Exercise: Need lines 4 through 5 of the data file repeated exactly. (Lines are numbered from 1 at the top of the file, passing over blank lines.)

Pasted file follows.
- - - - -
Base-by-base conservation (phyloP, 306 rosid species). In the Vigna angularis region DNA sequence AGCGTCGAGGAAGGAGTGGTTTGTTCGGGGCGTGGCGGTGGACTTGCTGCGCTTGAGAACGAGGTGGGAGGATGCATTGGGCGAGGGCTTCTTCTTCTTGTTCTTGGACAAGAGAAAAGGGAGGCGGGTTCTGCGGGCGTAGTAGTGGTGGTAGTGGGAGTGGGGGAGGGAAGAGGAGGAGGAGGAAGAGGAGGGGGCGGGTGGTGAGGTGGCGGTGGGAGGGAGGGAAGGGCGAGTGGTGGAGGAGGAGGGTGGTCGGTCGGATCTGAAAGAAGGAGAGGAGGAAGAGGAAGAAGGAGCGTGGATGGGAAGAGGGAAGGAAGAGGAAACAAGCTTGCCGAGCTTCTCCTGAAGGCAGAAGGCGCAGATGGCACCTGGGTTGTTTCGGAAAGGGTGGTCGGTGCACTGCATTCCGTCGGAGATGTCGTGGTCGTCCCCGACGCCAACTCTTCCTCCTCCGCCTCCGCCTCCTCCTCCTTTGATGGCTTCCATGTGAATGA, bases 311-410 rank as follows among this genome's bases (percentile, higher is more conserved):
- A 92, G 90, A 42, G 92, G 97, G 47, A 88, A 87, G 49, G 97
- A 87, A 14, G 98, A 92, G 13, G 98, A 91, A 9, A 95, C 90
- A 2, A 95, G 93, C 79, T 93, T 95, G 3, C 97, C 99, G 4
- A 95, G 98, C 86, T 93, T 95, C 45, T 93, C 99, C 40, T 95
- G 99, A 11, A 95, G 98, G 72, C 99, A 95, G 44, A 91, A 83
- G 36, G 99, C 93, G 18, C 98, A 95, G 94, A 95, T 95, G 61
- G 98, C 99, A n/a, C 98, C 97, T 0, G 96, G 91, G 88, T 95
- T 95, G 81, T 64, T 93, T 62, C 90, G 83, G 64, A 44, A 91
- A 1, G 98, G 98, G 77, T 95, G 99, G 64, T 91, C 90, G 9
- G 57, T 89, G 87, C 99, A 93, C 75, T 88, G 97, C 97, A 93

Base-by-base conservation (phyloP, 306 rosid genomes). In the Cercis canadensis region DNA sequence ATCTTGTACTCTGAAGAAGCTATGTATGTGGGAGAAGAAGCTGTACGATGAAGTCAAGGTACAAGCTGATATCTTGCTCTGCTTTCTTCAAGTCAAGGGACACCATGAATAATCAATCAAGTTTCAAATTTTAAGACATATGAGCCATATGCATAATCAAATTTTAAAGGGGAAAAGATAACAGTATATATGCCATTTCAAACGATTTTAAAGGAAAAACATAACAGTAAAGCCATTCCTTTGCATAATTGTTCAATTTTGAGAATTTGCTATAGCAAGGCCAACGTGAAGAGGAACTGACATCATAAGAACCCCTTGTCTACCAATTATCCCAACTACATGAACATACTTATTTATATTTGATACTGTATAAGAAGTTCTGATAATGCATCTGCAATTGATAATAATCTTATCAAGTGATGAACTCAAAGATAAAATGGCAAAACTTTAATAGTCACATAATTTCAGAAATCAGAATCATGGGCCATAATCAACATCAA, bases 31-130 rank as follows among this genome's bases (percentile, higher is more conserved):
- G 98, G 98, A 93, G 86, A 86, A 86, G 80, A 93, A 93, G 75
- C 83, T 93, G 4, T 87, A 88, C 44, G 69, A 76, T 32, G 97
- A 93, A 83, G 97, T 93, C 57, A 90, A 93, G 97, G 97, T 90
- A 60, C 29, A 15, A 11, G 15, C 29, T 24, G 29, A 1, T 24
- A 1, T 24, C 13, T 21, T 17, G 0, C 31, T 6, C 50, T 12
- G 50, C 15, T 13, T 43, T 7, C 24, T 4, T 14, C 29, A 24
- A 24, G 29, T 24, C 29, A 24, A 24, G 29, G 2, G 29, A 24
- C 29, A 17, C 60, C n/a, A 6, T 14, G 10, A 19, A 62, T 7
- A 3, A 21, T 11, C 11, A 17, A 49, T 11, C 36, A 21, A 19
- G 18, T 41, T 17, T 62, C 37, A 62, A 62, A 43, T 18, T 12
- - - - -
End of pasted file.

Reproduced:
- A 2, A 95, G 93, C 79, T 93, T 95, G 3, C 97, C 99, G 4
- A 95, G 98, C 86, T 93, T 95, C 45, T 93, C 99, C 40, T 95